Ray Gricar had been a successful district attorney in Centre County, Pennsylvania since 1985. However, despite a seemingly normal and stable life, he mysteriously disappeared in 2005.
On April 15th he had phoned his partner, Patty Fornicola, to say he was driving home through the Brush Valley area. However, he never returned home...
The next day, his car was found in the parking lot of an antique store in Lewisburg, his keys, laptop and wallet were missing, although his cellphone was inside. Later, in July, a fisherman found his laptop dumped in a local river, although the harddrive had been removed. It was later found nearby, but was damaged beyond repair.
Interestingly, in 2009, police had found someone had used his home computer to Google “how to wreck a hard drive” and “water damage to a notebook computer.”
The case recently received a resurgence of interest when it was revealed that Ray was one of the former students abused by former Penn State assistant football coach Jerry Sandusky. In 1998, Ray had declined to press charges against Sandusky, perhaps due to outside pressure.
In February 2004, the 21-year-old Maura Murray was attending a dorm party at the University of Massachusetts Amherst, and while driving back to her father's motel in his car, struck a guardrail at around 3:30am. Police questioned Maura, confirming that the damages would be covered by insurance, however they did not administer a sobriety test at the scene.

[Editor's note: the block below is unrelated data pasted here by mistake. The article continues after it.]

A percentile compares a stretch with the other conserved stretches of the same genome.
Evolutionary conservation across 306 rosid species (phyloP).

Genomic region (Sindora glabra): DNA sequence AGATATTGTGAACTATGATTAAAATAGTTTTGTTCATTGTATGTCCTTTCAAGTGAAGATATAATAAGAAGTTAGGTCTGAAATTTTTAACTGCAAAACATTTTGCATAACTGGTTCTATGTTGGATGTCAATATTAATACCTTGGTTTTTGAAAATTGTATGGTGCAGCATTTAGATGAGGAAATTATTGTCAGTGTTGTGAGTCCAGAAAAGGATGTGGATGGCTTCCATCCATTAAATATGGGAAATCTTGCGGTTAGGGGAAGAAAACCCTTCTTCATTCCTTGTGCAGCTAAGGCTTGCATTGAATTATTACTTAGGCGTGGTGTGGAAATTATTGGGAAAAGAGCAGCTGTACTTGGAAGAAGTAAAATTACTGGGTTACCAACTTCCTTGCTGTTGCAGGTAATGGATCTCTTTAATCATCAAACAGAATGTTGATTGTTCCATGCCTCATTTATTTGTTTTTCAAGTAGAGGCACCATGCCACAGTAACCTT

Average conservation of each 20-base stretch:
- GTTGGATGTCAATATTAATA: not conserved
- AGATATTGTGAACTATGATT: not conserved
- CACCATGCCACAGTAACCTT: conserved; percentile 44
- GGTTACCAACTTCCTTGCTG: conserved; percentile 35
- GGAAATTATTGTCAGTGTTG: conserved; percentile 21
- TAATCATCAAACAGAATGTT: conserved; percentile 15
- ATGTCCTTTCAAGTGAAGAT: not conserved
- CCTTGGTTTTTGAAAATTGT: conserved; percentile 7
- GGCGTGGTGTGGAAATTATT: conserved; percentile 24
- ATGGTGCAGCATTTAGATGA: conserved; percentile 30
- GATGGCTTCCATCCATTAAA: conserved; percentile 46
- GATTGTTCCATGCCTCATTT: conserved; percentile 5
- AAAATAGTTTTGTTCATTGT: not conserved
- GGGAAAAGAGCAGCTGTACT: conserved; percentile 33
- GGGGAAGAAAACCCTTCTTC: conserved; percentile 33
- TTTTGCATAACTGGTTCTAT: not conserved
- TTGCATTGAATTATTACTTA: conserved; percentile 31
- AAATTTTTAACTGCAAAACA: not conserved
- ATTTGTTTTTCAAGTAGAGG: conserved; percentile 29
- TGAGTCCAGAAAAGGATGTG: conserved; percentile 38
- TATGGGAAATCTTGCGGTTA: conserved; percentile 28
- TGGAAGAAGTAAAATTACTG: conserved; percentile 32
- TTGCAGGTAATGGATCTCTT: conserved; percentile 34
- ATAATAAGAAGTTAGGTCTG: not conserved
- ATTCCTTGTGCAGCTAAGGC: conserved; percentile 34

The next day, her father dropped her off at school and in the evening called her to speak about the insurance forms. About 30 minutes after this conversation, around about midnight, Maura used MapQuest to search for directions to Burlington, Vermont. Furthermore, previous to that she had emailed her boyfriend, stating: "I got your messages, but honestly, I didn’t feel like talking to much of anyone. I promise to call today though."
Shortly after this, she also called a rental company to enquire about renting a condo in Bartlett, New Hampshire, where her family had previously stayed on vacation. However she did not rent the condo. Later that day, she also emailed her professors explaining she would be out of town due to a death in the family. But, there was no death.
At around 3:40pm, Maura withdrew practically all of her money - about $280 - from her bank account and spent around $40 on alcohol at a local liquor store.
At around 7:00pm that night, Maura had another crash, this time driving into a snowbank in Woodsville, New Hampshire. According to witnesses, several passersby offered assistance, however Maura "pleaded" with them not to contact the police.
About 30 minutes later, a local resident did call the sheriff's department, and police arrived at the scene 15 minutes later. They found the car abandoned, with a selection of artifacts inside, including accident forms, the MapQuest directions, gloves, CDs, makeup, a book on mountain climbing, and Maura's favorite stuffed animal, a monkey which her father had given her. Her various bank cards and cellphone was missing, and she was never seen again.
The police still consider it an open case, and there is even a rather extensive - and up-to-date blog, which is attempting to crack the case. It seems the case of Maura Murray might be more complex than initially thought, with credit card fraud, a second driver and even adulterous relationships being thrown into the mix.